The City of Greater Sudbury’s Audit Committee voted to continue operating the Wrongdoing Hotline Tuesday, July 9.

Citizens, municipal employees and contractors can report complaints about activity that could be deemed illegal, dishonest, wasteful, or a deliberate violation of policy.

“The wrongdoer hotline fulfills a very important role of transparency and openness for the City of Greater Sudbury. It’s been in place for three years now. The complaints are being handled by the Auditor General’s office, which is very important because the Auditor General is independent of the City.” said Sudbury City Councillor Mike Jakubo.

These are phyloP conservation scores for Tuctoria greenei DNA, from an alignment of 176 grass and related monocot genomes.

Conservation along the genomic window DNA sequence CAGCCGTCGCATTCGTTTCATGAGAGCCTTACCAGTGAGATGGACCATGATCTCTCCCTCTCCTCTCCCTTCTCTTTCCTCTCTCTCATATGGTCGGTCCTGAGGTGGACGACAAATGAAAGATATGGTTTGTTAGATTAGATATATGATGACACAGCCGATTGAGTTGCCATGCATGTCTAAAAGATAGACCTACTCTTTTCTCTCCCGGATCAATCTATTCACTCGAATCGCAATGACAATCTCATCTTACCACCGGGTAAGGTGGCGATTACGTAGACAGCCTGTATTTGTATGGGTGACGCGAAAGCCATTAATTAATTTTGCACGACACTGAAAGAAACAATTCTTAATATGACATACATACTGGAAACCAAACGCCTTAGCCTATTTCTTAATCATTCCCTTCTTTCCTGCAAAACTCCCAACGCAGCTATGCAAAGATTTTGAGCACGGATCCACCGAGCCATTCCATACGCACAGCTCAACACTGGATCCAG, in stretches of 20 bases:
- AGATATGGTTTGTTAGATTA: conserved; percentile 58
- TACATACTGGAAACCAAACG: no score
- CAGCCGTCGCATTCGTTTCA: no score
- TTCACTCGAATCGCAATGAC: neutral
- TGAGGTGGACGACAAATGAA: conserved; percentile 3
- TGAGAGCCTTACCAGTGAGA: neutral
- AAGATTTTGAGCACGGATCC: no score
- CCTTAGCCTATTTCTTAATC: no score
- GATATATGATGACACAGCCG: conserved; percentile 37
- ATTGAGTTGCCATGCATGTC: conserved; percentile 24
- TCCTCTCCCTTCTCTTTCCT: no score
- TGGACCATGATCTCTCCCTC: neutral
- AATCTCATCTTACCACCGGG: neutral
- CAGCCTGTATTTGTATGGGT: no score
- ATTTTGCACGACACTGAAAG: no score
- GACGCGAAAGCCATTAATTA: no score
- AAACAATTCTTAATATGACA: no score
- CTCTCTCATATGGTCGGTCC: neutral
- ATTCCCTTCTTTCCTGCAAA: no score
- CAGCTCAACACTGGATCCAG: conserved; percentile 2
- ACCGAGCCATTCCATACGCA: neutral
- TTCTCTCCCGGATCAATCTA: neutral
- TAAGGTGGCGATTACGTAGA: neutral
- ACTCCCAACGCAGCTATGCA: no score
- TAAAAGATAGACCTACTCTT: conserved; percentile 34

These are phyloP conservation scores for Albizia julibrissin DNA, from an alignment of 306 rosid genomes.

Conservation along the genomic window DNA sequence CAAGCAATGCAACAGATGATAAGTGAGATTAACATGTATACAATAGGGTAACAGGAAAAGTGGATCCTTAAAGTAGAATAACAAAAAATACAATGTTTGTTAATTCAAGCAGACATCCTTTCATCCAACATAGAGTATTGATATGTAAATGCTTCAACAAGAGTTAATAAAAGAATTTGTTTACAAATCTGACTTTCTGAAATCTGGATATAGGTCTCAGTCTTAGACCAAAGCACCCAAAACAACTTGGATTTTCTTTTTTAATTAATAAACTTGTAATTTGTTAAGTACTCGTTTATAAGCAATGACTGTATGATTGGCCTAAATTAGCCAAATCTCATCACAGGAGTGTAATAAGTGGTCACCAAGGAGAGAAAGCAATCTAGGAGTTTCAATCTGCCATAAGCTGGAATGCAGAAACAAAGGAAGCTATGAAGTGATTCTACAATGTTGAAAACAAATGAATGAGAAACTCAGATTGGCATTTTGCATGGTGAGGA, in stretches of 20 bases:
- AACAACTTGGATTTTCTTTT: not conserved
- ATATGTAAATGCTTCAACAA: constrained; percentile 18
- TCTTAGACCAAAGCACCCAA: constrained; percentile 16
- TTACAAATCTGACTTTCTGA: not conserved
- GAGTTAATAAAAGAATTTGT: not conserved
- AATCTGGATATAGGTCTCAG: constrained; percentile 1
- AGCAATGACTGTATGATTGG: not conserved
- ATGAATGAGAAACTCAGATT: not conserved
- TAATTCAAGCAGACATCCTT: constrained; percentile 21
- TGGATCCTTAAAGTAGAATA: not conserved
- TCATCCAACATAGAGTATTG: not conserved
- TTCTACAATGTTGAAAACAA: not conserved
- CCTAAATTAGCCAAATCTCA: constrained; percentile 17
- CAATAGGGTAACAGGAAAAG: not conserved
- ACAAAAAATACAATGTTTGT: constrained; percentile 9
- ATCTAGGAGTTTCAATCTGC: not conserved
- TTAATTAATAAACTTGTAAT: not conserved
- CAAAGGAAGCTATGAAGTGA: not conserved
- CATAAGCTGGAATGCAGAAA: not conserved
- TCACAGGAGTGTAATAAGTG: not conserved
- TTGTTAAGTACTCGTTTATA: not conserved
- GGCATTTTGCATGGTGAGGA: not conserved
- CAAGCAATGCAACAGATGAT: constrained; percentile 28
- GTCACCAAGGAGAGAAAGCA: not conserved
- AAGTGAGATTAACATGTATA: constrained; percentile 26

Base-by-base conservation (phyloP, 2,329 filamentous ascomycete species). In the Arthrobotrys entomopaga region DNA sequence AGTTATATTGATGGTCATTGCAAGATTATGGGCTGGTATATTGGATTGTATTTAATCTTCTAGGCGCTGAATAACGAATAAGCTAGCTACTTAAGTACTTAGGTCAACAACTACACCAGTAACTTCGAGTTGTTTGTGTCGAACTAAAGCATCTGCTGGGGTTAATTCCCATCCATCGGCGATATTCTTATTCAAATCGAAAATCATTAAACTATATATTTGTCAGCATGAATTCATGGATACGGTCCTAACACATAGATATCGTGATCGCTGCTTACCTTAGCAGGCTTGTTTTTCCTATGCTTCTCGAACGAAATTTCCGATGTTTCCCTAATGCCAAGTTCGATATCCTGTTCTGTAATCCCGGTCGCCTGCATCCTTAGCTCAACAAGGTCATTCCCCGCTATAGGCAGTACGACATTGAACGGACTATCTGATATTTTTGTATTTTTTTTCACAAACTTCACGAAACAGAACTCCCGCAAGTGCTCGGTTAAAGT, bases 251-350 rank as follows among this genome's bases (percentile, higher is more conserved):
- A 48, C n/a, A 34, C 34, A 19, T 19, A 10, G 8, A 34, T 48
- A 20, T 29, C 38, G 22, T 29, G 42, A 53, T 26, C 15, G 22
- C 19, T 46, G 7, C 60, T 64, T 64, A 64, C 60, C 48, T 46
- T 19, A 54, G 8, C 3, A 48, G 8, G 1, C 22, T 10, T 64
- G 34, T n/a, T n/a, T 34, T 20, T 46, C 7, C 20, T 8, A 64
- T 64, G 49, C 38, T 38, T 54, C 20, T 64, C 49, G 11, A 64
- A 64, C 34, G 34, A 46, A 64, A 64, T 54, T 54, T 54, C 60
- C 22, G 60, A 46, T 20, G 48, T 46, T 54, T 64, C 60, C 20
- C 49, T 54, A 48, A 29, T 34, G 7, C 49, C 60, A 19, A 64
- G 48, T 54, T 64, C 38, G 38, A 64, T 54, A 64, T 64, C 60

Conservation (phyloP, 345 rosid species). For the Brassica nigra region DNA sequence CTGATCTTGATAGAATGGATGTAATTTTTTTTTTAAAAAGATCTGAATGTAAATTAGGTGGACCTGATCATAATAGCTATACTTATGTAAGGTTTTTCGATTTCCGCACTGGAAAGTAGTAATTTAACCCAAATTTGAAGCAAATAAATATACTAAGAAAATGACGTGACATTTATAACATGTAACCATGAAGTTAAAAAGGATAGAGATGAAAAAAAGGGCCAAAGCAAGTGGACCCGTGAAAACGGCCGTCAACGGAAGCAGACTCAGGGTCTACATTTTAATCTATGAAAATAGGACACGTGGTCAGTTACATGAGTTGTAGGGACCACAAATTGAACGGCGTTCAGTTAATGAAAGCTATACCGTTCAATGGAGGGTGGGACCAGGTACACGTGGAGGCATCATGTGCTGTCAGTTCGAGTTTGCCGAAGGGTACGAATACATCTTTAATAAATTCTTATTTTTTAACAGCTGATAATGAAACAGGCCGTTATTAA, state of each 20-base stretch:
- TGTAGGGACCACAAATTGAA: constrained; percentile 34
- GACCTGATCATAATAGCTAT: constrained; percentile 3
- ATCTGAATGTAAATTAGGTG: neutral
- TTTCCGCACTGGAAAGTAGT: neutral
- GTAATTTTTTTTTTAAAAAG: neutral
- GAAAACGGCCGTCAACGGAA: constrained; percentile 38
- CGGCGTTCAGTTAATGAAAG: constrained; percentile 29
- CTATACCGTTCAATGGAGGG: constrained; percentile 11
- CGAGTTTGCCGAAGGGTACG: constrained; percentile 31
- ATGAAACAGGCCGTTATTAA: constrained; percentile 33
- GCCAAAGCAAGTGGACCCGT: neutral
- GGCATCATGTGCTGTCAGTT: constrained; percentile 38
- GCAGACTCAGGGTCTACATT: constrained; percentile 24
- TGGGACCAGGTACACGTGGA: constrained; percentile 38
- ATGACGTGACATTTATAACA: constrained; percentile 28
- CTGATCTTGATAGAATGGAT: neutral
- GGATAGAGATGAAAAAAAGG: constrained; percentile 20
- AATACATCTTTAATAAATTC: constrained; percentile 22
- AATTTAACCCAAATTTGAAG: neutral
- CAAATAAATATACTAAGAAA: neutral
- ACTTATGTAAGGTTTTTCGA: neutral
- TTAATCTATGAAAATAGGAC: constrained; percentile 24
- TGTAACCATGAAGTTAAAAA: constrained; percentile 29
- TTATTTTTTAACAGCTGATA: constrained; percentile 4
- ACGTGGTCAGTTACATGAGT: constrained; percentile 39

The confidential and anonymous third-party service receives about 150 complaints a year and costs between $50,000-60,000 annually to operate.

City employees may use the service without fear of reprisal, but only in the event that a workplace issue remains unresolved after bringing it to the attention of their immediate supervisors.

Citizens should not use the service to lodge complaints about waste collection, snow plowing or by-law issues and instead should call 3-1-1 for assistance.

The hotline should not be used to file complaints about the mayor or members of city council. Those complaints should be directed to the City’s Integrity Commissioner.

While complaints may be reported anonymously, some investigations may require consent to reveal the complainant’s identity. Investigations will be conducted by the city's Auditor General’s Office, Director of Human Resources and Organizational Development, or the Chief Administrative Officer depending on the circumstance. 

Complaints are expected to be resolved within 60 to 120 calendar days depending on the complexity of the issue.

City of Greater Sudbury council chambers